Daily News Egypt
Students, opposition protest continued police presence on campus
November 11, 2010
CAIRO: Dozens of activists from different political groups protested Thursday afternoon outside the main gate of Cairo University in Giza against the continued presence of police on campus.
The protesters called for putting into force the Supreme Administrative Court ruling that upheld on Oct. 23 a previous verdict rendering police presence and work at Cairo University Campus as illegal.
"A red card to police forces on campus … get out … of the campus," protesters shouted.
"We are protesting today against the [non-compliance of the interior ministry] as to the ruling that ends police interference on campus," secretary general of the Egyptian Kefaya Movement for Change Abdel-Halim Qandil said.
"We call for expelling the interior ministry security forces," Qandil told Daily News Egypt, adding that there have been several cases where the Supreme Administrative Court orders were not carried out.
"[We don't want] a regime that does not respect court orders," he said.
Protesters also shouted anti-regime and anti-government slogans as well as other about the possible scenario of the inheritance of power in Egypt.
"Down with Mubarak … Long live the independence of universities," all protesters said in a loud voice.
"Egypt is our homeland … not a property inherited by … the son [Gamal Mubarak]," they said.
"There is a connection between the independence of universities and other political [demands]," Karima El-Hefnawy, member of the National Association for Change (NAC), argued.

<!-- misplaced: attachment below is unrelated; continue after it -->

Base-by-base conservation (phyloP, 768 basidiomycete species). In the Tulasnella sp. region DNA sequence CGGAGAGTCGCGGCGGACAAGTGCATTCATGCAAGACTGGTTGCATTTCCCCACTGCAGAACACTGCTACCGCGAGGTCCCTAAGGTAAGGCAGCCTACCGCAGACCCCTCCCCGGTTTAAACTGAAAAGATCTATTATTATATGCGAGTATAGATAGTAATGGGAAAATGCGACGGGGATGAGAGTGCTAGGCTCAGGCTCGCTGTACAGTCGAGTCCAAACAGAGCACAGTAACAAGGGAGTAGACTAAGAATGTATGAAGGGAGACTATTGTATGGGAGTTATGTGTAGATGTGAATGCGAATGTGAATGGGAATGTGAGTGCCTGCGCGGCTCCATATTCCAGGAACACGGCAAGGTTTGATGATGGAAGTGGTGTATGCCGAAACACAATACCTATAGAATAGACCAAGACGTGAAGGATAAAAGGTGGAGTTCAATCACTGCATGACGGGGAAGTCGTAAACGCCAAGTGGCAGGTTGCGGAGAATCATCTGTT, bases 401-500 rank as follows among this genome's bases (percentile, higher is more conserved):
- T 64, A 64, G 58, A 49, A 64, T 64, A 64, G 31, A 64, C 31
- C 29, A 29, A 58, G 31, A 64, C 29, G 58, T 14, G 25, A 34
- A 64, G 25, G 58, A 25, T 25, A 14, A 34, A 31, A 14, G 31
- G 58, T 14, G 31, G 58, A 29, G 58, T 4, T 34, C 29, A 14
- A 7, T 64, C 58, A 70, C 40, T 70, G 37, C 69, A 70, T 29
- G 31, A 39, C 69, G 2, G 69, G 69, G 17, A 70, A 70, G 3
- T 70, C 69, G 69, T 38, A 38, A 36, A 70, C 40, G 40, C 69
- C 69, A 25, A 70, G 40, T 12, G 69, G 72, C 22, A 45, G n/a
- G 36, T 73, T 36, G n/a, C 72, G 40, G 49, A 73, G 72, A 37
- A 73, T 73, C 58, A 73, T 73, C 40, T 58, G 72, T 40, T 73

"We say no for forging results of elections and yes for kicking police forces out of universities," she told Daily News Egypt.
Members of the March 9 Movement — a group of Cairo University academics who press for university autonomy and academic freedom — were mostly absent from the protest.
"The March 9 Movement activities have to do more with academic affairs … and are conducted inside the campus … The scope of today's protest is a bit wider," activist and psychology professor Aida Saif El-Dawla explained.
"I did not join his protest as a March 9 Movement member; but as an activist representing the Popular Democratic Movement," Saif El-Dawla added.
Hundreds of security forces were deployed on the opposite side of the street and police officers in civilian clothes surrounding the protesters.
A march by Cairo University students that called for similar demands was held inside the campus almost an hour after the activists' protest kicked off.
Thursday's protest was preceded by alleged attacks that a number of professors and students were subject to at Ain Shams University last week.
A number of professors who belong to the March 9 Movement claimed that the administration of Ain Shams University allowed "thugs" to assault students and prevent professors from handing out leaflets on campus.
The leaflets summarized the recent ruling that held the presence of Interior Ministry police officers on Cairo University's campus as illegal, and that these bodies must be replaced with civil security personnel.
Pictures and videos published by daily independent El-Youm El-Sabe' newspaper showed individuals carrying sticks and chains attacking students.
The administration of Ain Shams University responded in a statement to what it called the "false allegations pertaining to the assault on students and allowing bullies into Ain Shams University" circulating in the media.
The statement claimed that the professors got into Ain Shams University "without accessing prior permission from … the administration."
*Additional reporting by Sarah Carr